To the editor:
I can remember when my grandmother died and I wondered why it was such a sad occasion. You see, I was born again at age 15, and when I got my driver's license I was able to drive to church. My grandmother asked to go with me, so I would pick her up and off we went.
The reason I wondered why everyone saw her physical death as sad is because of this: My grandmother asked that she be baptized in water. The day she was baptized is one of my fondest memories. You see, before she was baptized she stood in front of the entire church and confessed all and was born again on the spot. So when she died, I knew she was going to heaven.
I know many of us, upon contemplating the death of a loved one, hope the person was right with God, but there are no guarantees, for each of us is responsible for our own soul. So we pray and cry believing our loved ones did make it into the Kingdom of God.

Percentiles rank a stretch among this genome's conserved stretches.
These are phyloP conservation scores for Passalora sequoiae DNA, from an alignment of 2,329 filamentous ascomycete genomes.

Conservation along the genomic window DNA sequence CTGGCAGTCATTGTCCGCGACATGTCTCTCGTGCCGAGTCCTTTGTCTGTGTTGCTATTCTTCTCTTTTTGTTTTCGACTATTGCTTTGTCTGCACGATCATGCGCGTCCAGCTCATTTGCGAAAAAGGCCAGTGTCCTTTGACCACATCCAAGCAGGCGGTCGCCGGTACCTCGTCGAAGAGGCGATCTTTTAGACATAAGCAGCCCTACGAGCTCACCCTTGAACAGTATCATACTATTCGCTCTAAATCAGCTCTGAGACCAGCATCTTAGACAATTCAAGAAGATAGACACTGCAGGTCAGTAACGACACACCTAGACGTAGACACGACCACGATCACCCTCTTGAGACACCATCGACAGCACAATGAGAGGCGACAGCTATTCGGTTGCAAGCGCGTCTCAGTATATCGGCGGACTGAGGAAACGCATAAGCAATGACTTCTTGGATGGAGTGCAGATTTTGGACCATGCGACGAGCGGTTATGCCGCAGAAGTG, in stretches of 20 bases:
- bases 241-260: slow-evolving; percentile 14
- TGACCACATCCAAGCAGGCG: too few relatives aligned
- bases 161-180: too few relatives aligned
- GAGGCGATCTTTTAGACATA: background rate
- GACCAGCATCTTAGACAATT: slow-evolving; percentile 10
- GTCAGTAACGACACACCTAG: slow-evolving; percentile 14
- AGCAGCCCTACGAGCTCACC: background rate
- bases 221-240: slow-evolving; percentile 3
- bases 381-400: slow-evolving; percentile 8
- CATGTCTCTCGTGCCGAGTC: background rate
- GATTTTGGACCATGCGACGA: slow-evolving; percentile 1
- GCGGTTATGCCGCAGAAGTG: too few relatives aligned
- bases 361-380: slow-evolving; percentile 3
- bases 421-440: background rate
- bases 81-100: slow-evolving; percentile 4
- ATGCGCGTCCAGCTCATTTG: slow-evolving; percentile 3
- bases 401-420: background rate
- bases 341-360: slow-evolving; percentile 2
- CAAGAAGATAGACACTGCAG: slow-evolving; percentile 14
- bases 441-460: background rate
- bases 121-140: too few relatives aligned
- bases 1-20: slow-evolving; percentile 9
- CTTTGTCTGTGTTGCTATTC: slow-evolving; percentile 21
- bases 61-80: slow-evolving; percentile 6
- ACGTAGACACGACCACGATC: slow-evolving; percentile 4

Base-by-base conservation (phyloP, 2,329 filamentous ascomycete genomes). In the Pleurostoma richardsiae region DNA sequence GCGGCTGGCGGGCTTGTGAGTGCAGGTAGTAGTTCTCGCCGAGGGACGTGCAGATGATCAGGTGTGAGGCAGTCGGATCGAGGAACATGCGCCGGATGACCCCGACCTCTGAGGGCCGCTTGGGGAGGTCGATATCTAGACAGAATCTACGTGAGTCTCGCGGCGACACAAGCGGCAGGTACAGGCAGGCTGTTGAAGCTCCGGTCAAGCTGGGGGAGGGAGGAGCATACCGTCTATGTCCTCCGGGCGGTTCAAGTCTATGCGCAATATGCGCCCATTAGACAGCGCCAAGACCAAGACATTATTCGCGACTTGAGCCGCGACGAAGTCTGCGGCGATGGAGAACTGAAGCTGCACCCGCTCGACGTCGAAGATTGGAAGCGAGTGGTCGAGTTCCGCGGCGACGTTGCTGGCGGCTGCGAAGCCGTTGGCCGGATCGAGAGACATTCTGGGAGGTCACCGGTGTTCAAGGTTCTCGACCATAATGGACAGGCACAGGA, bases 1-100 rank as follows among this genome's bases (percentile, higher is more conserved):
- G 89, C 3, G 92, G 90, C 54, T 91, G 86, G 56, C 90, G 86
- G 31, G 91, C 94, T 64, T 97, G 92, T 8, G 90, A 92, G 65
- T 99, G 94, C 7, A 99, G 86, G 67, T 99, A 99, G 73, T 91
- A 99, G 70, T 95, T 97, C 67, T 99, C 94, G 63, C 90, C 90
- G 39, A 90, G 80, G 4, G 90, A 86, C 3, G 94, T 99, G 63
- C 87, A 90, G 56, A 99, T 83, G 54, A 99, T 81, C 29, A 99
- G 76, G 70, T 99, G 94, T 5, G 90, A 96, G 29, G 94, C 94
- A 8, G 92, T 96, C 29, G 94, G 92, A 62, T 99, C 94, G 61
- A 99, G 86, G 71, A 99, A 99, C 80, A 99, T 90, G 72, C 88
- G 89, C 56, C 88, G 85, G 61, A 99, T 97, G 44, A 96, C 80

We think that our loved ones had to go to heaven. Yet, a man cannot earn his way to heaven. It doesn't matter how much good a person does while living on this world. He or she must have faith in Jesus Christ and only then can they produce acceptable fruit unto the Lord. Only then is the work they do work in faith.
I believe my cousin, Joe Scarbino, went to heaven because he spent his entire life doing good. The youth that would be in jail if it were not for him are numerous. The work my cousin did for his family and city if written down would fill volumes.
I know my cousin believed in Jesus Christ. I believe it was his faith in Jesus Christ that moved him to do good. It's hard to accept that he is gone and I won't run into him here and there. This is really hard for me because I lost a brother not too long ago. Yet, I know the hurt I feel is nothing compared to the pain my cousins and their families, Joe's wife and children, his grandchildren and a community that had him as their backbone for more than 30 years are feeling.
I refuse to remember him as anything other then the man I have always known. I believe he is with my brother and they are wondering why we aren't celebrating instead of mourning.